A first-of-its-kind report on the growth and environmental health of the Texas Hill Country cites the San Antonio Edwards Aquifer Protection Program as a shining example of conservation efforts in Texas, and is urging other Texas cities to follow suit.

Produced by the Texas Hill Country Conservation Network, the first-ever State of the Hill Country report was released in late February, and takes an in-depth look at eight key conservation and growth metrics in the Texas Hill Country: population growth in unincorporated areas, acreage being conserved, acreage being developed, the number of pristine streams, per-capita water consumption, spring flow, night sky visibility, and conservation investment.

How growth is affecting water resources as development spurs demand is a key part of the report.

“Population growth in unincorporated areas … means that we’re seeing more demands on traditional resources and means more straws heading into our aquifers,” said Katherine Romans, executive director of the Hill Country Alliance and chair of the conservation network, during a webinar Monday to discuss the report. “It means more wastewater that needs to be treated and disposed of, or [we need to] find a way to reuse and make that a resource in our region.”

Because of the way its land and water management laws are set up, Texas faces a unique challenge as it continues to grow, Romans said; Texas doesn’t afford counties the ability to plan for and manage growth, but instead looks to cities and incorporated areas to manage their land and water use. Because of this, not many tools exist “to ensure that we’re protecting water resources and maintaining habitat and wildlife resources as much as possible” within unincorporated areas, she said.

The report stresses that while the Hill Country’s population grows, so does the region’s amount of impervious cover — the amount of land that can’t soak up rainwater, such as roadways, driveways and rooftops — as does its wastewater output, both of which could lead to less water recharging the region’s waterways as well as more pollutants being present in the water that does re-enter the ecosystem.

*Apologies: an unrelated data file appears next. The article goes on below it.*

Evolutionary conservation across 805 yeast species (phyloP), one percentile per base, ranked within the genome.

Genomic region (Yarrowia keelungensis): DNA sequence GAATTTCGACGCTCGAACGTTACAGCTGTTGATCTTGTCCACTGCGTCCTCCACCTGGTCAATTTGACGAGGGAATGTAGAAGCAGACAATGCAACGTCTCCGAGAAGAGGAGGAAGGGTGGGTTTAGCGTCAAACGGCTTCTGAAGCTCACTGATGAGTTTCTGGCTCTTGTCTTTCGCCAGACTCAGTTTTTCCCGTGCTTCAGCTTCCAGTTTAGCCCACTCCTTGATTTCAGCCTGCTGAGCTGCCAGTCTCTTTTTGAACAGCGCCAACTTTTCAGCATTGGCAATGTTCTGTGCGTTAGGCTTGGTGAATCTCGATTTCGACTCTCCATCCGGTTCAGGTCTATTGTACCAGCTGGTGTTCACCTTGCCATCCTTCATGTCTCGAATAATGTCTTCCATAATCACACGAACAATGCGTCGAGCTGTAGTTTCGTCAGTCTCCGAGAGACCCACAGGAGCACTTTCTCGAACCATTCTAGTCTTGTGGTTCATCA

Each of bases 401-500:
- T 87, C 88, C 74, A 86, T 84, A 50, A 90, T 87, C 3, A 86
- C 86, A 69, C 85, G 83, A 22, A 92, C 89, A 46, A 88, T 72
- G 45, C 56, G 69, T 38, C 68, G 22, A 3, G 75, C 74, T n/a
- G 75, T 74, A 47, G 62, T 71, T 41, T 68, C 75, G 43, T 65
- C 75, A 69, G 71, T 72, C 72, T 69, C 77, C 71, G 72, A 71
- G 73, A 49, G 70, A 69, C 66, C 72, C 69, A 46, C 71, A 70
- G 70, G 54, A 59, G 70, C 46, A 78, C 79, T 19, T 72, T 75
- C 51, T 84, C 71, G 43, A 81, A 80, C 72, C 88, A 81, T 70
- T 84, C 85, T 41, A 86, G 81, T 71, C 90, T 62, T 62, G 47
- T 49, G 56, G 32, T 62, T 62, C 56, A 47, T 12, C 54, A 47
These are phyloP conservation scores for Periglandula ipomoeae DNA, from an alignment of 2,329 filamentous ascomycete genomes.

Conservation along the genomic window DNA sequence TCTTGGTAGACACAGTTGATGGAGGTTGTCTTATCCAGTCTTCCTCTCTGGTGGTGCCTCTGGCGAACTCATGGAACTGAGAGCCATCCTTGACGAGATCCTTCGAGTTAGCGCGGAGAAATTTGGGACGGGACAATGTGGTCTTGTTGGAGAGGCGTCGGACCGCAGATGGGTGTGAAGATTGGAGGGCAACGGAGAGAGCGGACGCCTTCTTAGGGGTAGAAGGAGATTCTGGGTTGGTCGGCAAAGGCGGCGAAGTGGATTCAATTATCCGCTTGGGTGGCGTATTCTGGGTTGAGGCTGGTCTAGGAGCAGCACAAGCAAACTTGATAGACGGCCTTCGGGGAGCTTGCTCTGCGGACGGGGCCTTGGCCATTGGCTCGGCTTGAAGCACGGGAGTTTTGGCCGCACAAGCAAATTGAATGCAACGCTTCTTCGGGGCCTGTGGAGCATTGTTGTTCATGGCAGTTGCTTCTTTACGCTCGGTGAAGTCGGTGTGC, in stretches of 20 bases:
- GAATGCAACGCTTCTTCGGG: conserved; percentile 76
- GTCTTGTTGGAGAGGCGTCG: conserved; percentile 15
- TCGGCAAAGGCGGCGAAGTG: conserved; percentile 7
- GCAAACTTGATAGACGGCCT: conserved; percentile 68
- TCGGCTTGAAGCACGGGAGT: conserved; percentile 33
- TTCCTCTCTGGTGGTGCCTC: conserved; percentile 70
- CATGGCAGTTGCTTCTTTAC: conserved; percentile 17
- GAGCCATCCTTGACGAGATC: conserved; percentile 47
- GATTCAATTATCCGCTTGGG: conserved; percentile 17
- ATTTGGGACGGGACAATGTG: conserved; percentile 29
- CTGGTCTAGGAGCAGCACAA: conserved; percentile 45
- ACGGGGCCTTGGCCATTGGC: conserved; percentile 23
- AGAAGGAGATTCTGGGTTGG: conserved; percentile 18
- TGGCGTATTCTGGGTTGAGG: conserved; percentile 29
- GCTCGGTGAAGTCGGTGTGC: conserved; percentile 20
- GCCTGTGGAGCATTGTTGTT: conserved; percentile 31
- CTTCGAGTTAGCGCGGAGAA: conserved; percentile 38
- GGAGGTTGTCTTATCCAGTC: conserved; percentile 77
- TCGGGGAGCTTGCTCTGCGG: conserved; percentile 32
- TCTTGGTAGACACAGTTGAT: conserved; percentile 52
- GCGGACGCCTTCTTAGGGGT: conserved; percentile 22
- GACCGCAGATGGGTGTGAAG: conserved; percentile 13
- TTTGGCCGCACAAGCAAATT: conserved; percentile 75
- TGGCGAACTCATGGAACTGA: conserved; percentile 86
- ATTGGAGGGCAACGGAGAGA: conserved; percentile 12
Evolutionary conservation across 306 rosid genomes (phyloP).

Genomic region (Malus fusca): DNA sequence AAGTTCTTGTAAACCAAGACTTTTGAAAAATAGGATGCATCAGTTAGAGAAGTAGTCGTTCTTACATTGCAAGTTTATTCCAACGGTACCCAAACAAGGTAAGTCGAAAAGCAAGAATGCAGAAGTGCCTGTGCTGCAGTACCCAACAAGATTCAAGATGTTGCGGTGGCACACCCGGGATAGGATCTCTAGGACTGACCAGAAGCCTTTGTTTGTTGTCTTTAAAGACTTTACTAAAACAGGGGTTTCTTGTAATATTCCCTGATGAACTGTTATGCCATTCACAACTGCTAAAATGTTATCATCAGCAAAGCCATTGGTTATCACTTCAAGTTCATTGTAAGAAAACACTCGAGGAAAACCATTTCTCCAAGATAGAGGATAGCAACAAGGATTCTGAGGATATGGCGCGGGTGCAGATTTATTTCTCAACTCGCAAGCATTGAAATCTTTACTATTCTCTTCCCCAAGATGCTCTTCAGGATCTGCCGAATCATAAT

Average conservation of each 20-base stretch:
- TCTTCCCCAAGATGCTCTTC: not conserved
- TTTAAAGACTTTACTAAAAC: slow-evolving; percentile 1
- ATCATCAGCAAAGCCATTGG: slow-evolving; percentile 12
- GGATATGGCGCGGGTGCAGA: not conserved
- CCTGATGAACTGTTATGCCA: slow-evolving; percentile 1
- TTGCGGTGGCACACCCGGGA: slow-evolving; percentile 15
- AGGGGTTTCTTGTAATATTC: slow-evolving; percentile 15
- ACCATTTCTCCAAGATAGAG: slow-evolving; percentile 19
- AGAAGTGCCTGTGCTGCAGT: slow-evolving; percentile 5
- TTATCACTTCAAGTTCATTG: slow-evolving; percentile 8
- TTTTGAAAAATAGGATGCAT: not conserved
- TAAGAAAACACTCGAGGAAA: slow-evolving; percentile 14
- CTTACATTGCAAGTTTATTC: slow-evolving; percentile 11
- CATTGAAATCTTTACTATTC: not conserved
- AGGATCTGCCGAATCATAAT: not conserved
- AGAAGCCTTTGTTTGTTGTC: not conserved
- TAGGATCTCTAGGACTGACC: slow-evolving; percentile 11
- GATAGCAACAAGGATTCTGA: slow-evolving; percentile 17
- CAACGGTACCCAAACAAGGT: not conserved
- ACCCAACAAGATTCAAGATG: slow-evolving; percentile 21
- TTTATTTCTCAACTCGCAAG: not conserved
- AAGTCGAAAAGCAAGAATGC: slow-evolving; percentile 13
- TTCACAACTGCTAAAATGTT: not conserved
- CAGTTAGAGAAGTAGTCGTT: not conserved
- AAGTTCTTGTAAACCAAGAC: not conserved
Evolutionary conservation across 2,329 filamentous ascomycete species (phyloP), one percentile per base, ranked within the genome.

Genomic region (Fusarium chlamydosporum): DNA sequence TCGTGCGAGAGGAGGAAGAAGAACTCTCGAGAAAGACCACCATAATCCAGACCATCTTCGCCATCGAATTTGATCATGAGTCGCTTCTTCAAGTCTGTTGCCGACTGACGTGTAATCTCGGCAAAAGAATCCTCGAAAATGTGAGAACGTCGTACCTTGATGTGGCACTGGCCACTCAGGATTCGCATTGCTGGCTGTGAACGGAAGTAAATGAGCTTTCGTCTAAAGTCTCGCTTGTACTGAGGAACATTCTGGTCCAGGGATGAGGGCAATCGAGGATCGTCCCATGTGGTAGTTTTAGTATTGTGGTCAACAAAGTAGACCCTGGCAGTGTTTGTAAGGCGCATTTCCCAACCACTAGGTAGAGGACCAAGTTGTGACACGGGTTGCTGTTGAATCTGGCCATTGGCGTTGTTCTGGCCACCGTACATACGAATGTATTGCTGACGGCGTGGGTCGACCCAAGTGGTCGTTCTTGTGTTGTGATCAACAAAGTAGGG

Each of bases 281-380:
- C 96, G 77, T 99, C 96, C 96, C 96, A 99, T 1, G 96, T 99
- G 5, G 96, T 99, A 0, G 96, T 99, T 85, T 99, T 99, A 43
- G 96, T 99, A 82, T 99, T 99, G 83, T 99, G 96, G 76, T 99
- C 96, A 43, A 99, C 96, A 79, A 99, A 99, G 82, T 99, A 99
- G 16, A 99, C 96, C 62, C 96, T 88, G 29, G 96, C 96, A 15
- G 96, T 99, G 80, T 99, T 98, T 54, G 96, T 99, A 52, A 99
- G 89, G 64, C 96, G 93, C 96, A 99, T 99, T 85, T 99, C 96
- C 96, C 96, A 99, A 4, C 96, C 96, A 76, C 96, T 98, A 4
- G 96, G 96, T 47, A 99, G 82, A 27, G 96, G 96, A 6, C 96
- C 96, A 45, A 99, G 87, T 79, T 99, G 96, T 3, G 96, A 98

“Recognizing the drastic patterns of population growth and the need to steward [water], San Antonio decided to protect the [Edwards] aquifer through the conservation of lands in the recharge and contributing zones,” the report states.

Out of this realization came a 2000 ballot measure that allocated one-eighth of a cent of San Antonio’s sales tax to generate revenue for the creation and continuance of the Edwards Aquifer Protection Program (EAPP). The proposition passed with flying colors.

When the tax expired last year, $325 million had been collected since the program’s inception. That money has gone towards protecting the aquifer through the acquisition of property rights including land purchases, conservation easements, and donations of land over the sensitive recharge and contributing zones. According to the City of San Antonio’s website, to date “the program has protected 161,511 acres over the Edwards Aquifer recharge and contributing zones through purchase of property and negotiation of conservation easements.” Because the tax allocation expired, an alternative funding plan was approved by the San Antonio City Council in Fall 2020 and includes a commitment by the city of $100 million in funding for the EAPP over a period of up to 10 years.

While the program also protected acres within Bexar County, approximately 70% of the San Antonio section of the Edwards Aquifer’s recharge zone lies west of Bexar. Through the protection program and partnerships the program has established, more than 240,000 acres of land have come under protection over the last two decades. Because of this, the report calls the program the “brightest success story for conservation in Texas” and urges other cities in or near the Texas Hill Country to follow its example.

Annalisa Peace, executive director of the Greater Edwards Aquifer Alliance, told the San Antonio Report on Monday that she agrees with the new report’s conclusion, and said she hopes the program continues well into the future.

“Other cities, most notably, Austin and Travis County, San Marcos and Hays County, they have to have bonds to protect the aquifer, and in some cases, the endangered species [that live in the Hill Country] — but the citizens of San Antonio actually voted for the sales taxes,” Peace said. “I think the other groups were just kind of in awe of San Antonio.”

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Lindsey Carnett

Lindsey Carnett covers the environment, science and utilities for the San Antonio Report.